I was a bit surprised at the small difference I heard in recordings made with the Sony PCM-D50 alongside the Zoom H2n in my last post, and both sounded very close to the Rode NT4 reference track to my ear. A pleasant surprise, indeed considering the cost difference. But many folks who recommend the D50 do so because of its ability to handle external mics, a job poorly handled by the Zoom H2.
Rode NT4 Into Everyone
So I turned to the wonderfully flexible Rode NT4 stereo mic as a source, installing the 9 volt battery that allows it to work without phantom power. Then I put together a chain of adapters to connect the mic to a Coleman Audio LS3. I bought this gadget years ago as a monitor switcher, but it also works as a passive distribution box for comparison tests like these. The LS3 gave me three outputs and another chain of adapters turned those into stereo mini plugs for the three recorders.
Capturing the Tracks
As usual I “printed” or recorded a 1 khz test tone at the start of each recorder track. This is a snap with the single mic feeding all the recorders. I planned to create a set of tracks you can download in raw form as well as a set of level matched tracks, so I kept the recorders running while I moved the speaker and fired up my Martin OM-18GE, tuned to taropatch open G. I played a few hard strummed chords, some harmonics, then the first verse of “Sanoe” by Queen Liliu`okalani.
Here are those raw tracks. Please be very careful with your levels when playing these tracks, they contain loud piercing test tones than can hurt your ears and your equipment if played too loud!!
Level Matching Tutorial
I did some level matching on the clips and used the Licecap screen capture program from Cockos, the REAPER folks, to make a video of the process. I’m using the Sonalksis Free G Stereo meter on each track. This not only tells us the level on a fine scale, it allows precise level adjustment separate from the track fader and master fader. I find it indispensible for this kind of work. I also keep my monitor and headphone volumes down. Test tones can hurt your ears and your gear (second warning!) And I turn off snapping since we’re not dealing with beats and bars.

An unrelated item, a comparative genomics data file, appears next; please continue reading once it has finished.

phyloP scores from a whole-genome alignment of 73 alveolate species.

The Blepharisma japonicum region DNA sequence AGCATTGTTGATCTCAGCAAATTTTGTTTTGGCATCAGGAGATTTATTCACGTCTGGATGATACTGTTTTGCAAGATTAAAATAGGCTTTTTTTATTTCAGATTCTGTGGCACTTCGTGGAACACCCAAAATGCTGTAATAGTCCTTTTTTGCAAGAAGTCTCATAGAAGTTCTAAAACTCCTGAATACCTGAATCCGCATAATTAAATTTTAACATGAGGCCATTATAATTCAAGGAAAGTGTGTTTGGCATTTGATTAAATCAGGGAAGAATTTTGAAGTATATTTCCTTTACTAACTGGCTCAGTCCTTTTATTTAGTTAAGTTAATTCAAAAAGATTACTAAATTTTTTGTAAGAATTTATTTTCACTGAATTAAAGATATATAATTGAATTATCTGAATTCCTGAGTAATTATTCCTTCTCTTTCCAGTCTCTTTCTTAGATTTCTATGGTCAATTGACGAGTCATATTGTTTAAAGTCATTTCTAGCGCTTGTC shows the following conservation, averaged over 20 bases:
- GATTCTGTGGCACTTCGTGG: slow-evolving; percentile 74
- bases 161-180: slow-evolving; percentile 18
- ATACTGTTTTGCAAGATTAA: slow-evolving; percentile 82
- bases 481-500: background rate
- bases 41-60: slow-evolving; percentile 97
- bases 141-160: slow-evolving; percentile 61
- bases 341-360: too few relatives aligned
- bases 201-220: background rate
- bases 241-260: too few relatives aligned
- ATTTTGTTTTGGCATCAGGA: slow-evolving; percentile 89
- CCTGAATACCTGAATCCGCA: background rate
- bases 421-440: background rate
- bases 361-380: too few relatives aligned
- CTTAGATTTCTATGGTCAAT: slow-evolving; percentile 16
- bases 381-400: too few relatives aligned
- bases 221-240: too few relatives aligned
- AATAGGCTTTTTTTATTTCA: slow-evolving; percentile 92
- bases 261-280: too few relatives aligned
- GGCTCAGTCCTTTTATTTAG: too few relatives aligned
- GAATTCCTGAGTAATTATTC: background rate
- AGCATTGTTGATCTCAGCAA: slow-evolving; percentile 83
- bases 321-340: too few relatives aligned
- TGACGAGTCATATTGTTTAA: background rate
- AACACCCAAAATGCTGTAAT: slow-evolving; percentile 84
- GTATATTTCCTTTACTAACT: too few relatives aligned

Here are the resulting clips. Remember, our brains love labels and they will affect what we hear based on those labels, so if you really want a clean comparison you need to use a double-blind testing tool like foobar2000 on the PC or abxer for the Mac.
What the Tails Tell Us
I’m usually not too concerned about slight variations in frequency response when I evaluate mics or recorders. I don’t want the recording to sound like it came through a megaphone, but minor colorations don’t seem to me to affect the emotional impact of the recording. I do listen for self-noise, though, because noise is a distraction, a mask over fine detail, and it breaks the illusion of “being there” that I look for in a track. So I often find myself listening to the “tails” of tracks when comparing recordings. For this comparison I went to the end of each track and selected an area after the last note had begun to decay, raised the level a lot, 12 dB, and rendered those for you.
There’s a look at our three recorders when used with an external mic. I’d say it’s pretty clear that the Sony tops the field here in low noise performance, and the H2 is bringing up the rear. In an earlier post I compared the H2n to the Echo Audiofire and was not too impressed, but now that I hear it in the context of other portable recorders, I’m much happier with the new Zoom. At least for the limited purpose of capturing solo acoustic guitar in a small room, the Zoom H2n is in the ballpark with the Sony. If your needs are more demanding, something like nature or sound effects recording, you may find that the Sony provides more clean gain, something I haven’t tested.
This entry was posted on Friday, September 9th, 2011 at 12:42 pm and is filed under Audio, Comparisons, Recording, Tutorials. You can follow any responses to this entry through the RSS 2.0 feed. You can leave a response, or trackback from your own site.